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***Post written by Sarah Perkins, President and Membership Chair for WSPA***
I have recently improved my efficiency at report writing through some techniques, like using TheFormTool, but I still have not really addressed, in my own thinking, the existential question of reports. Why am I writing this? Who do I hope will benefit? Does it simply serve to clarify and organize my own thinking?
I began working at a secondary school for the first time last year and, as a result, I now view the reports from a variety of evaluation going back years. I almost never read the reports. I pull the numbers out for my file review and read the descriptions only if there is something unusual, like two cognitive assessments administered or widely discrepant scores. If I am not reading them, I doubt other school professionals are.
I think the most common argument would be that we write them for parents. But let’s be honest, the vast majority of reports are written in language that is not appealing or even accessible to many parents. Plus, we go over our results in the team meeting, where we can discuss links to other assessments, gauge parents’ understanding through nonverbal cues and questions, and have a discussion.
Given all of that, perhaps we only write reports because it is expected. If that is the case, then maybe, as suggested in a recent NASP Communities thread on the topic, it is okay to do “C” work. Or maybe we should rethink our approach to reports so they are shorter and more accessible. Or maybe simple summary that are included within the multidisciplinary evaluation paperwork are sufficient.
How do you much time do you spend on reports? Do you feel they contribute to the process? Do you have a way to structure your report that is more useful and accessible?
Good question Sara. My reports and IEP meeting evaluation reviews have gradually changed over the years. I spend much less time talking about tests and numbers and more time talking about student past, present, and future needs. My classroom-based assessments (grades, IEP progress, state and district tests), teacher, student, and parent interviews have become more detailed while assessment discussions have become smaller. When I write my reports, I always have parts of my report that can easily be cut and pasted into the E3 (Eligibility Determination Report) and I4 (IEP) forms. A good portion of the report is drafted into the I4 (Strengths, Interests, Concerns, PLEP, and LRE justification statement) then added to at the meeting, and all of the E3 is in the report. I think the SPED teachers find the report useful in the sense that I write much of the initial and 3-year IEPs. My reports are usually between 6 and 15 pages, I feel that the information is explained in the report, but all of the highlights are summarized on the last page under the heading “Summary” so you do not really need to read the whole report unless you want to.
From the point of view that your report IS YOU in your absence. So, it reflects you, your work, and your profession.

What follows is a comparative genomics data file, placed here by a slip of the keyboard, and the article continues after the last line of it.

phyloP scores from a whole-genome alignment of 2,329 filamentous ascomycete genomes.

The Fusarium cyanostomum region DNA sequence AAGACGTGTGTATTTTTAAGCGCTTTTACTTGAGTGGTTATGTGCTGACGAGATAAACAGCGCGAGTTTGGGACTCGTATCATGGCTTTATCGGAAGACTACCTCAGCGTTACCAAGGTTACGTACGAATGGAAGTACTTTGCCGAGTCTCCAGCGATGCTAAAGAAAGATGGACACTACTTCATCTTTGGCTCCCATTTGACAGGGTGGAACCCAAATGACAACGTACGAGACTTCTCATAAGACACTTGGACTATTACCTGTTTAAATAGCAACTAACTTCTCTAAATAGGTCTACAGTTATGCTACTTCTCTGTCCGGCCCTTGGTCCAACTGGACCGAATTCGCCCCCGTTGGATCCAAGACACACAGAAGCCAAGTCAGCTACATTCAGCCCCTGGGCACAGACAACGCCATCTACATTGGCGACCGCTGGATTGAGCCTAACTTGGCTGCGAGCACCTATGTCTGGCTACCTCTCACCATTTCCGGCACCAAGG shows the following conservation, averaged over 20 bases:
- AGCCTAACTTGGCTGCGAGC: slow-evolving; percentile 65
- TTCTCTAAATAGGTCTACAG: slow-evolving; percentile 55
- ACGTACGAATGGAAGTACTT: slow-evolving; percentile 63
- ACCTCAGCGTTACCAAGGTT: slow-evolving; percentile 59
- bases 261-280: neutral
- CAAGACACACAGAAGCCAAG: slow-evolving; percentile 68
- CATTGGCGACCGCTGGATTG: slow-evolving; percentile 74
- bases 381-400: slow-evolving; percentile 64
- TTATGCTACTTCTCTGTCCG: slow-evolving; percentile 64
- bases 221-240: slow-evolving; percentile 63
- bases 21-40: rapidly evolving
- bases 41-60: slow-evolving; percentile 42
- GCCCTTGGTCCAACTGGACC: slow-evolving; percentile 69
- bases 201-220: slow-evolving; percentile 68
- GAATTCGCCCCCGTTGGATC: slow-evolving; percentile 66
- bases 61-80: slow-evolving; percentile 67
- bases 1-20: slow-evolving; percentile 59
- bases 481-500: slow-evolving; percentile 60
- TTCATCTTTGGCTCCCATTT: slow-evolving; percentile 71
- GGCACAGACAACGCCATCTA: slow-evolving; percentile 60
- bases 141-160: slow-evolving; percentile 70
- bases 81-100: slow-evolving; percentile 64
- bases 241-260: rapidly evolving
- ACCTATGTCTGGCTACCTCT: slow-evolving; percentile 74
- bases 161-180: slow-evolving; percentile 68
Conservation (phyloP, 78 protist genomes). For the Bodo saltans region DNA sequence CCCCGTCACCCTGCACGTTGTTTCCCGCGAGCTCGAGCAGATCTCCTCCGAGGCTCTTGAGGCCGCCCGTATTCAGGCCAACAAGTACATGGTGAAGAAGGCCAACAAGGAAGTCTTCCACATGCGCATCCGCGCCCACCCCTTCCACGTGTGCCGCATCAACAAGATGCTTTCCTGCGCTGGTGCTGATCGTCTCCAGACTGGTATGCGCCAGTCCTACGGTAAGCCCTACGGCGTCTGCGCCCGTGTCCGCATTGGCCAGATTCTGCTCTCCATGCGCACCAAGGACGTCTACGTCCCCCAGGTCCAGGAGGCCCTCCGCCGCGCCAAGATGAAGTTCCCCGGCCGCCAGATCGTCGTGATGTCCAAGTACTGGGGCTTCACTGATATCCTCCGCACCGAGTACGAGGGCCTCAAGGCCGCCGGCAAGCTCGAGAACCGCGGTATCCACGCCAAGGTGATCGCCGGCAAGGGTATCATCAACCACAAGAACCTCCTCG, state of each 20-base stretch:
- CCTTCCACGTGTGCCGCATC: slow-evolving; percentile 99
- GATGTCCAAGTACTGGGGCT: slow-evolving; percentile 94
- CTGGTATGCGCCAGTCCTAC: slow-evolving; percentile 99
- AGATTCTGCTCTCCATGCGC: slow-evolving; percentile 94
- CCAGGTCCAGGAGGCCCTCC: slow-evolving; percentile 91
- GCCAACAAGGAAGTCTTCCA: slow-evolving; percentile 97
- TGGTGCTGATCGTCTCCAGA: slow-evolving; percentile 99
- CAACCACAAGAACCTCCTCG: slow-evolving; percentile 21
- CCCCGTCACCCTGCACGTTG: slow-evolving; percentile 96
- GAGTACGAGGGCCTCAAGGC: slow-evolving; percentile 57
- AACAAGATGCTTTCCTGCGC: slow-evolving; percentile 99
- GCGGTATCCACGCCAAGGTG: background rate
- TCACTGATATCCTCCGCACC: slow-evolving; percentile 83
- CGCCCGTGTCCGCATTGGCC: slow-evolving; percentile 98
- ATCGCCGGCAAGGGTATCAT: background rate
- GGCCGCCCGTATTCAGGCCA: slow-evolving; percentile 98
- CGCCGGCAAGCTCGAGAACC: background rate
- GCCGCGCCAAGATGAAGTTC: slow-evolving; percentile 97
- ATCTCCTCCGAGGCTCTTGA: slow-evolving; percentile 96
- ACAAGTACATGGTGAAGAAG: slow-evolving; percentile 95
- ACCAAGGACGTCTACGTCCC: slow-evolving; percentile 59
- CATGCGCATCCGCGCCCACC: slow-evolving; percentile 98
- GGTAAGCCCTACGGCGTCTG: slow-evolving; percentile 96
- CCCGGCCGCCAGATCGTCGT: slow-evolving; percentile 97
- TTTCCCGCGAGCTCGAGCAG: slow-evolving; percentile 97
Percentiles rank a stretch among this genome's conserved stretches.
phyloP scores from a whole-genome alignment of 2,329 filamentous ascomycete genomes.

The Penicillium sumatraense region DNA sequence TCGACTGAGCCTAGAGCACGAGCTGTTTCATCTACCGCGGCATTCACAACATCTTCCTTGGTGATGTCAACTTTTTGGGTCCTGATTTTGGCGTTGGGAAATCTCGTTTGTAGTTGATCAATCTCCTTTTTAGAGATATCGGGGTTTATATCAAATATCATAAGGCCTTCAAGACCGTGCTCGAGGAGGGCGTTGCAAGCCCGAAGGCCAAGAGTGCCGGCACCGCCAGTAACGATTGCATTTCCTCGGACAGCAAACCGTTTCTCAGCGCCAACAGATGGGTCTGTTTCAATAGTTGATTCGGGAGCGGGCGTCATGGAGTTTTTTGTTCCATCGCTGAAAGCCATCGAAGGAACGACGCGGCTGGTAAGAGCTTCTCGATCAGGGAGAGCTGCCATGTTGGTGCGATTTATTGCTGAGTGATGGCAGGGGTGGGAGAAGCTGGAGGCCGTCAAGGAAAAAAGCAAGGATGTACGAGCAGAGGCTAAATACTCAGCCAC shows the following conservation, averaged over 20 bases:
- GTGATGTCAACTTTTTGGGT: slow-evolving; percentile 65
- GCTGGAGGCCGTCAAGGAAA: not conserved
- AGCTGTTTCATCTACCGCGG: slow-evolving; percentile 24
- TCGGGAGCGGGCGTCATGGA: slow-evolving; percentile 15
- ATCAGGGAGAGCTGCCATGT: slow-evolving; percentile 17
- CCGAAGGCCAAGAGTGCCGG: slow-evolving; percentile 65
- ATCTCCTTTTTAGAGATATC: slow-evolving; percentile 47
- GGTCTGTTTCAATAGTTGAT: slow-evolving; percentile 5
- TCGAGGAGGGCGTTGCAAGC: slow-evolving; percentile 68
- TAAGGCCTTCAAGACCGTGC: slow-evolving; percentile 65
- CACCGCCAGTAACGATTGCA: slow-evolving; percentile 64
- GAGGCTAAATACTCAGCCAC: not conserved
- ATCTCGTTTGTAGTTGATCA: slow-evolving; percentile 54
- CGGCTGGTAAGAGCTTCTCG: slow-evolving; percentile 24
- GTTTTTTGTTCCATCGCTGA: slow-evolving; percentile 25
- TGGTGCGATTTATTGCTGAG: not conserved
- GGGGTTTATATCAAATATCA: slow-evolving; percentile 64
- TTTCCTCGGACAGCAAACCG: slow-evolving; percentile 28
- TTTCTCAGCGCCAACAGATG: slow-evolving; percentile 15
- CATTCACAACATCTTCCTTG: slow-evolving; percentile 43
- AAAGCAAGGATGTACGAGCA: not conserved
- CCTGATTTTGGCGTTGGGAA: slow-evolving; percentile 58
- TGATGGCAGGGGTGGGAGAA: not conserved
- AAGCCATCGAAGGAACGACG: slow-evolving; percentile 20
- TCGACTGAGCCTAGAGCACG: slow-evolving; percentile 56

Also, the only thing that matters is what’s written down. If it’s not written down, it didn’t happen.
Finally, informed consent is a big deal. Make sure everybody can understand what’s what.
Regarding written reports, way before the computerized programs, we were taught to write them at a reading level most parents would understand and keep the “psycho-babble” out of them. Back then the school psychs attended the meetings but since that is not obligatory by IDEA today, some do not attend the eligibility and IEP meetings. The special education teacher or case manager report the results. When that happens we have no control as what has been reported, said and/or understood. The same goes for when our reports are released by the school to others.
This is where CYA comes in. If I wrote it, I can defend my findings, regardless how they were presented. The other point we were taught was…can you defend this (your report) at a hearing? Were also drilled in writing about the student and performance, and not about the test or instrument that was used.
When computer programs for report writing and later programs developing reports came out we (NASP) accepted them as interpretation aids for the school psychs and an aid in developing their own reports. This was great because the time it took to score an MMPI and the WJ by hand.
As time progressed and the more sophisticated programs were developed and used the same concerns returned to the table (NASP Publications Board and Executive Council). Our position remained but we also heard from trainers (Naglieri, Bracken, Thomas, Sattler, Woodcock, etc.) that some students they were getting were not good writers. The question came as how do we balance this. Unless things have changed computer derived reports are interpretation and writings aids. Following, publishers developed and added the ability for the psych, etc. to add, or choose, personalized statements.
I don’t know how many reports I have written. In the first 15 years covering a K-12 population, I was seeing about 100 referrals a year. Of course the number dropped when I went to the 7-12 and even lower at the 9-12 level that I did in the last 20 years. To address the report writing madness I developed my own report basic formats where I did not have to repeat the stuff that every report had.
When asked to do a bilingual assessment I report the student’s performance in the English and Spanish tests given, and these reports a long – 10 – 12 pages. When they are for the court or treatment facilities there is WDBH format, but they are still on the individual’s relevant information. I stopped doing substance abuse treatment but still do an occasional evaluation; some attorneys like my work.